Elias Khoury ratchets up the intensity level in the room by announcing that he has withdrawn from a later event with David Grossman after discovering only at the last minute that the event has been co-sponsored by the Israeli consulate. Khoury then delivers some strong words at the expense of anybody who brings religion into politics, pointing out the obvious mess that has been made by pious militants like George Bush and Osama bin Laden.
Next, Suketu Mehta’s short bit lightens the mood a bit. He speaks of the odd balances between Hindu and Muslim communities in India, and points out that the term “Hinduism” does not exist among Hindus; they simply call it the dharma (the way) and would never think to limit it by giving it a name. Mehta ends his speech with a parting shot at George Bush: “I understand that your president found God at the bottom of a bottle. Maybe he should have another drink.”
The room’s temperature heats up again when Polish dissident Adam Michnik begins barking in his guttural native language. We had heard about Christian crusaders earlier, but Michnik remarks (via his translator) that he sees more of a crusader in Osama bin Laden than in George Bush (personally, I say we call it a tie and get rid of both of them). Michnik is the loudest speaker in the group, but he also seems to suffer from a stutter or speaking impediment of some sort. It’s fascinating to try to comprehend his throaty syllables, among which the phrase “presidenta busha” shows up regularly. Michnik struggles especially hard with one of his final phrases, which his translator then sums up neatly: “Most Poles find Bush hard on the stomach”
Wednesday Evening: my energy crash inevitably coming, I make it up to Town Hall for the Woodstock section of the PEN World Voices festival, a group reading with a ton of famous names. I will let somebody else spell out the details of this event (the daytime event was my assignment for today, and I’ll be covering some more events here on Friday and Saturday) but I’d like to mention one moment I liked best: a thin older man is rolled to center stage in a wheelchair and announces in an African accent that he is Chinua Achebe. I really never thought I’d hear Chinua Achebe read to me from Things Fall Apart. But apparently anything is possible.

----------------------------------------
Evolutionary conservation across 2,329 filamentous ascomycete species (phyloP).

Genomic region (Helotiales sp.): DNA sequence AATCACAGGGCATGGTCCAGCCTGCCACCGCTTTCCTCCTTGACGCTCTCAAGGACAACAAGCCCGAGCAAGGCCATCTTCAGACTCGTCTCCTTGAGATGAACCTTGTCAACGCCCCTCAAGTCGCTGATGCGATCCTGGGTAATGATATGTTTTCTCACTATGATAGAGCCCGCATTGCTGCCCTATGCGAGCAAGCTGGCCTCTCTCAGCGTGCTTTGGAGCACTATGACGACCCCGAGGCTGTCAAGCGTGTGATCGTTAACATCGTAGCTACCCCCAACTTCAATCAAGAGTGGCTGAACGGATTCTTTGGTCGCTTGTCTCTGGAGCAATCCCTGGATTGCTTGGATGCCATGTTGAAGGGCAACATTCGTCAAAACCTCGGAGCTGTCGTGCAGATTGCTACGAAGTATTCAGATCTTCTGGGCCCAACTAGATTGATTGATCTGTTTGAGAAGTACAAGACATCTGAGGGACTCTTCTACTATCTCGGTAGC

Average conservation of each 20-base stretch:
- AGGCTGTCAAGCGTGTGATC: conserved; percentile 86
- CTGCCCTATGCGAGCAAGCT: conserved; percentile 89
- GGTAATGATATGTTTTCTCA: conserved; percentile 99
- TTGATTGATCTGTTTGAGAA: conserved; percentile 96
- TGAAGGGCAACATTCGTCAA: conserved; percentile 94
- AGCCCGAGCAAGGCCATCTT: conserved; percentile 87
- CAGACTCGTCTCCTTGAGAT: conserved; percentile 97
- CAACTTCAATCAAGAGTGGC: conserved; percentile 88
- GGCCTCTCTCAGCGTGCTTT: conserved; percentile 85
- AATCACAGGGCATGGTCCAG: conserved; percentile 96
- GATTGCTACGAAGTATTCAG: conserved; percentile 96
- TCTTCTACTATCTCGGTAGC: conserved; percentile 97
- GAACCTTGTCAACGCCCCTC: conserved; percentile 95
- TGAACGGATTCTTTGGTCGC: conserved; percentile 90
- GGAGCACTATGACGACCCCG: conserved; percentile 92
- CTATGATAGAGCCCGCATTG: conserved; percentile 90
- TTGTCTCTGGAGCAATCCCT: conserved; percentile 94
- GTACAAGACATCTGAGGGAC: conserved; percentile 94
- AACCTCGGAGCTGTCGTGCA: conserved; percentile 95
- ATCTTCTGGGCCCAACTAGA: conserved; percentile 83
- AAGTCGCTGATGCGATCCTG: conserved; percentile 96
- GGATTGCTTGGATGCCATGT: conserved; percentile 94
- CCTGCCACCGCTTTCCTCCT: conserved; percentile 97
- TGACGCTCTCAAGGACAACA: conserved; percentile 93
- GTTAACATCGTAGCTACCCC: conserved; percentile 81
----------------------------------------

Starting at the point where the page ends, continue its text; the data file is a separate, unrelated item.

A Vietnamese writer named Duong Thu Huong is also especially moving, and I was happy to see Zadie Smith, Martin Amis and E. L. Doctorow for the first time.
As I listened to several of the speakers, though, I began to feel disturbed by a certain sameness of stance, an emerging “me-too” world-view. These readings all project a strong anger and disgust at current Christian and Islamic fundamentalists (I guess Jewish and Hindu fundamentalists get a pass today), but what about the wider psychological and personal and artistic questions we should be discussing relating to faith and reason?
I don’t mind that there is a lot of politics at this festival, but I do wish the politics were less partisan. I particularly notice that several of the speakers — Salman Rushdie and Robert Silvers among them — speak to the audience in a way that suggests that we are all atheists or agnostics, more or less. Is this really true among the world’s writers? If so, this sure is a shock to me.
I’m also surprised there is no mention of the many faith-based texts that form some of the world’s greatest historical works of literature, from Tao Te Ching to the four Gospels. I leave Town Hall tonight feeling intrigued but far from satisfied. PEN’s picked a good topic for this festival, though I don’t think they’ve gotten all the way to the heart of it yet.